Sperling Prostate Center

How Exercise Helps Defeat Prostate Cancer Using Myokines

If the poet Elizabeth Barrett Browning had been an exercise coach, she might have penned this: “How does exercise help thee? Let me count the ways…” It would have to extend beyond a 14-line sonnet, because vigorous workouts have so many benefits it’s mind-boggling. But before you think I’m going to bore you by repeating what you already know, here’s one I bet you haven’t heard yet: myokines.

Myokines are part of a group of signaling proteins called cytokines. The Cleveland Clinic explains that cytokines are chemical messengers. Among other purposes, they communicate with the immune system, helping to activate its defenses against enemies from within or without. There are different types, and one of them is myokines.

Myokines are produced and released when you contract your muscles—specifically, the skeletal groups that move your bones. The more exercise, the better. “The amount of myokines secreted varies depending on the intensity, type, and duration of exercise.”[i] Thus, the harder, longer and more often you work those muscles, the more myokines become available. These tiny proteins, which can be measured in blood, have a myriad of wondrous effects that allow for “crosstalk” between your muscles and organs like the liver, gut, pancreas, brain and skin. “… [I]t has been identified that the biological roles of myokines include effects on, for example, cognition, lipid and glucose metabolism, browning of white fat, bone formation, endothelial cell function, hypertrophy, skin structure, and tumor growth.”[ii]

The anti-tumor effect of myokines is worth emphasizing for prostate cancer (PCa) patients. Myokines can influence the existence and activity of cancer cells, as well as control the inflammatory environment that indirectly supports cancer’s proliferation. In short, myokines are anti-cancer medicine produced by working out! On the other hand, lack of exercise impairs the myokine response.

A growing body of research supports lifestyle interventions as an adjunct to clinical cancer treatment. With regard to PCa, the Exercise Medicine Research Institute in Western Australia has identified the biochemical mechanisms by which myokines potentially thwart PCa tumors, even in cases of advanced disease. One study demonstrated that “… men with advanced prostate cancer who had undergone extensive cancer treatments retained the capacity to increase resting myokine levels in response to six months’ exercise training, and that myokines reduced growth of prostate cancer cell lines.”[iii]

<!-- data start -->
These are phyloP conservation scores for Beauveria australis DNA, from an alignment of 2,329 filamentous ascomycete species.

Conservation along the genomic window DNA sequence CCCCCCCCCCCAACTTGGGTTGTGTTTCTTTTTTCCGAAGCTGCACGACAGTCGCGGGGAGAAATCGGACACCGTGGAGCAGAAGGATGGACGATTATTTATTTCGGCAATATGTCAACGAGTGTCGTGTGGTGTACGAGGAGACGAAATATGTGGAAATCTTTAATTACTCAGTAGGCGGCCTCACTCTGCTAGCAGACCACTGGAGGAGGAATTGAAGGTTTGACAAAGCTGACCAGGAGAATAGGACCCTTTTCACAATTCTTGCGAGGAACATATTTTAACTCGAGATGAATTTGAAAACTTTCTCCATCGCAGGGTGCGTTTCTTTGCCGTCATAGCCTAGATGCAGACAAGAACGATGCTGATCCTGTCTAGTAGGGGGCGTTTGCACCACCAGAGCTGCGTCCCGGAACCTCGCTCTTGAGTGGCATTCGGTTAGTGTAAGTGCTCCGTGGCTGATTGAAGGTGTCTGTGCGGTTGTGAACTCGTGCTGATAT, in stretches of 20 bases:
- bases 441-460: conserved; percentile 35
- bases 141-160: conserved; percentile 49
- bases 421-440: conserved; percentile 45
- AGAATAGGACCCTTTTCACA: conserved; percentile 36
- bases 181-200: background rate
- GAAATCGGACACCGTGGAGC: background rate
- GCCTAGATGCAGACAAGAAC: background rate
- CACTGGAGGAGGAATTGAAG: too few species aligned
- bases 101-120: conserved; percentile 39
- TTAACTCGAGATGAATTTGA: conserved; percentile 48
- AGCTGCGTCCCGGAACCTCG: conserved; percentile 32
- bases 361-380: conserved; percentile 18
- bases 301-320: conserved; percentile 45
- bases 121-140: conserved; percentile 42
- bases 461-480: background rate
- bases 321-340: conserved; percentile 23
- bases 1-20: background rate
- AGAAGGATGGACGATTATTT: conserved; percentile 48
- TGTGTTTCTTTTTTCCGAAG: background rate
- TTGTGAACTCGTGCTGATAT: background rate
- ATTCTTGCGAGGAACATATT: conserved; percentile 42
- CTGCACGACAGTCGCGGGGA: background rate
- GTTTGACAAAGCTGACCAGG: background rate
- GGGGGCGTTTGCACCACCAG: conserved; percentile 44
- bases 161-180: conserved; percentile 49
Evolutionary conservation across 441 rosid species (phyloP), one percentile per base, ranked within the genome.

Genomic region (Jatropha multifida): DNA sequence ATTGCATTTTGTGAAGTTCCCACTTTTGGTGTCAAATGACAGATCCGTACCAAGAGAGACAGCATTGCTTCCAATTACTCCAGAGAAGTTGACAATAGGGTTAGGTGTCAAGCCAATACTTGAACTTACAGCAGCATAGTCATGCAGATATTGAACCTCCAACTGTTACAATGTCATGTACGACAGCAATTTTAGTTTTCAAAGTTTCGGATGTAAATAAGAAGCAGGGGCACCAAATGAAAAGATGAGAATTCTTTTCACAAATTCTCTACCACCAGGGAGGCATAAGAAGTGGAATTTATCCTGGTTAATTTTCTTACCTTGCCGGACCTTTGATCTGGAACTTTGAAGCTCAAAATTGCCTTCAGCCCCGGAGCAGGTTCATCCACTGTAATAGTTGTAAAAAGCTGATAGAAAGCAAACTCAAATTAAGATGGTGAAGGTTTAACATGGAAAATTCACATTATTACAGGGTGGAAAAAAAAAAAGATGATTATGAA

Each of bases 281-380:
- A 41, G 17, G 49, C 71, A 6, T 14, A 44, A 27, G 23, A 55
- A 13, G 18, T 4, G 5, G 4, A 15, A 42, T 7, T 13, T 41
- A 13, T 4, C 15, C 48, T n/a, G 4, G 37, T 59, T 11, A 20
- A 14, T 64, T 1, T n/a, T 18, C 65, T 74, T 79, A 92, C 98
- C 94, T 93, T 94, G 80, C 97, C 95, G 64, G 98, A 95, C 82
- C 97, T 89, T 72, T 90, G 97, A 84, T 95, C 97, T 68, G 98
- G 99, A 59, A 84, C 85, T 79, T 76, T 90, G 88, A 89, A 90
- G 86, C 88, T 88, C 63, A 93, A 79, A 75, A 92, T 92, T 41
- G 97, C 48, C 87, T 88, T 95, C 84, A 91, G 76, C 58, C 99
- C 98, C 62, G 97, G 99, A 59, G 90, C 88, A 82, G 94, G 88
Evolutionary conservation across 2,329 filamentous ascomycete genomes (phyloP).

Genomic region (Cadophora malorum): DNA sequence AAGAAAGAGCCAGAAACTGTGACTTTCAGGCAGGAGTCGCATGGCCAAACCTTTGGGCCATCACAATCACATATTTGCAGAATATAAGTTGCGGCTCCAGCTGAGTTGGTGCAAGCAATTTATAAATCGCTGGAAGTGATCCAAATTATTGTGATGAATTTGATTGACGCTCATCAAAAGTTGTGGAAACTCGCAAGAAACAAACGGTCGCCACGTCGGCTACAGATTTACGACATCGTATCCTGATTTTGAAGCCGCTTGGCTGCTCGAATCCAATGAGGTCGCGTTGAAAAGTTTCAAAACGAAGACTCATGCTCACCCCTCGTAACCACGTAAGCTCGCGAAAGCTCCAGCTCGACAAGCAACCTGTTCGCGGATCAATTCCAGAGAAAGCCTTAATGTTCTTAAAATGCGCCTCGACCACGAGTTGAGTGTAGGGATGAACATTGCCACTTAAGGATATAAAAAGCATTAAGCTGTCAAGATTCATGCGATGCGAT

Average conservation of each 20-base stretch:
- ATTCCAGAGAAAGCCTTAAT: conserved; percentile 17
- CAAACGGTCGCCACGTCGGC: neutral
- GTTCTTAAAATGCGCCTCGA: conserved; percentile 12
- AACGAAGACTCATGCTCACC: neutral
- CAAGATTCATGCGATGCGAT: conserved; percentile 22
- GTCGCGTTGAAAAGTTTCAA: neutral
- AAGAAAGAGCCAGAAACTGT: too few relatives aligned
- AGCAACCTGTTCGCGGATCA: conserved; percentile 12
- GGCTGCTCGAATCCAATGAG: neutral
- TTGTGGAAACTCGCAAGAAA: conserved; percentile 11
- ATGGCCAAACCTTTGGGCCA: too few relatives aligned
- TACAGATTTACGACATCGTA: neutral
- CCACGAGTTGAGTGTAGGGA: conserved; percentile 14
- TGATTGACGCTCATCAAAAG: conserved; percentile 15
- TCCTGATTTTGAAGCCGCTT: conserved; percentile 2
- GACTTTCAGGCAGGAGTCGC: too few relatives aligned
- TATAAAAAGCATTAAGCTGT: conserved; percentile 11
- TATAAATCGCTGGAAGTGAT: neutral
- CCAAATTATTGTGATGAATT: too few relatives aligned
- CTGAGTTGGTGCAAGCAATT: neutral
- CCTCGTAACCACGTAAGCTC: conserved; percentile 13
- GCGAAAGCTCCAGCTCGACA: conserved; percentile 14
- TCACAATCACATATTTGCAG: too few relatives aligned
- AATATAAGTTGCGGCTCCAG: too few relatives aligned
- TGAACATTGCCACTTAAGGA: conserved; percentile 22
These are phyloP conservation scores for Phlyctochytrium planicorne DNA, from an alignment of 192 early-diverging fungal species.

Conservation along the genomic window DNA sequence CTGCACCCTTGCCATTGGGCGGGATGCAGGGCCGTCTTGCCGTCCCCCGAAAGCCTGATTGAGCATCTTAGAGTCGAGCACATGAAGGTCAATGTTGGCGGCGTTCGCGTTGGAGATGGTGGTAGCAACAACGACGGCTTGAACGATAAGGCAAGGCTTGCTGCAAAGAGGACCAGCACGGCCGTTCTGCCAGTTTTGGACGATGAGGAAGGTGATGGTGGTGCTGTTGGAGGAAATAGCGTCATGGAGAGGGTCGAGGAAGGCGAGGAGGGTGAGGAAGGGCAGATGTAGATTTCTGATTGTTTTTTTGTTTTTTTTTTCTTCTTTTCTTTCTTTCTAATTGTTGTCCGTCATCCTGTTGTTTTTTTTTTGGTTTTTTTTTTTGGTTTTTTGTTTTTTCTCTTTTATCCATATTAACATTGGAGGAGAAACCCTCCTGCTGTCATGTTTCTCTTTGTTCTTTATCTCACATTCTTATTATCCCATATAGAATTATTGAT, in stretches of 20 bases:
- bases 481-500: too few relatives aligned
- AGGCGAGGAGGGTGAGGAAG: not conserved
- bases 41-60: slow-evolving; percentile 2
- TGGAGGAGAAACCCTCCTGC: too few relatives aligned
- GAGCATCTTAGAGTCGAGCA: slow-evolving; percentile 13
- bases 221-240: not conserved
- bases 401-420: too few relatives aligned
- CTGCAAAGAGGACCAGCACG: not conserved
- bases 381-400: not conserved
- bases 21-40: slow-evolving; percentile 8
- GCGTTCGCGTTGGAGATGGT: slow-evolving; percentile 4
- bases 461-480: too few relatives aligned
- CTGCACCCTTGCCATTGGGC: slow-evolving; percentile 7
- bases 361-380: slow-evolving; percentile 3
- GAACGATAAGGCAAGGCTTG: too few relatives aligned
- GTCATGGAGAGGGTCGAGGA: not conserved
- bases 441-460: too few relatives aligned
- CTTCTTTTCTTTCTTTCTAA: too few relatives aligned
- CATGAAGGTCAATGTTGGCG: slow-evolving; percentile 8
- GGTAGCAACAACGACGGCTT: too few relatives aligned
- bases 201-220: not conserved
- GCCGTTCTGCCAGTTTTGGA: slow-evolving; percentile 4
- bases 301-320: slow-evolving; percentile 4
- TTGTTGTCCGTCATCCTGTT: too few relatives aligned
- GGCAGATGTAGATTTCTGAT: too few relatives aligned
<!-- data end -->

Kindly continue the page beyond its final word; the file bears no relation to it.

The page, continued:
So, now you can add another item to the list of reasons to NOT become a couch potato. You already know about cardiovascular wellness and weight management. As we say at the Sperling Prostate Center, What’s good for the heart is good for the prostate. Now get up, get going, and make more myokines!

NOTE: This content is solely for purposes of information and does not substitute for diagnostic or medical advice. Talk to your doctor if you are experiencing pelvic pain, or have any other health concerns or questions of a personal medical nature.

[i] Huang Q, Wu M, Wu X, Zhang Y, Xia Y. Muscle-to-tumor crosstalk: The effect of exercise-induced myokine on cancer progression. Biochim Biophys Acta Rev Cancer. 2022 Sep;1877(5):188761.
[ii] Severinsen MCK, Pedersen BK. Muscle-Organ Crosstalk: The Emerging Roles of Myokines. Endocr Rev. 2020 Aug 1;41(4):594–609.
[iii] Fricker, Janet. “Exercise-stimulated myokine production can extend survival in advanced prostate cancer.” Cancer World, Jan. 9, 2023. https://cancerworld.net/exercise-myokine-production-survival-prostate-cancer/


About Dr. Dan Sperling

Dan Sperling, MD, DABR, is a board certified radiologist who is globally recognized as a leader in multiparametric MRI for the detection and diagnosis of a range of disease conditions. As Medical Director of the Sperling Prostate Center, Sperling Medical Group and Sperling Neurosurgery Associates, he and his team are on the leading edge of significant change in medical practice. He is the co-author of the new patient book Redefining Prostate Cancer, and is a contributing author on over 25 published studies. For more information, contact the Sperling Prostate Center.

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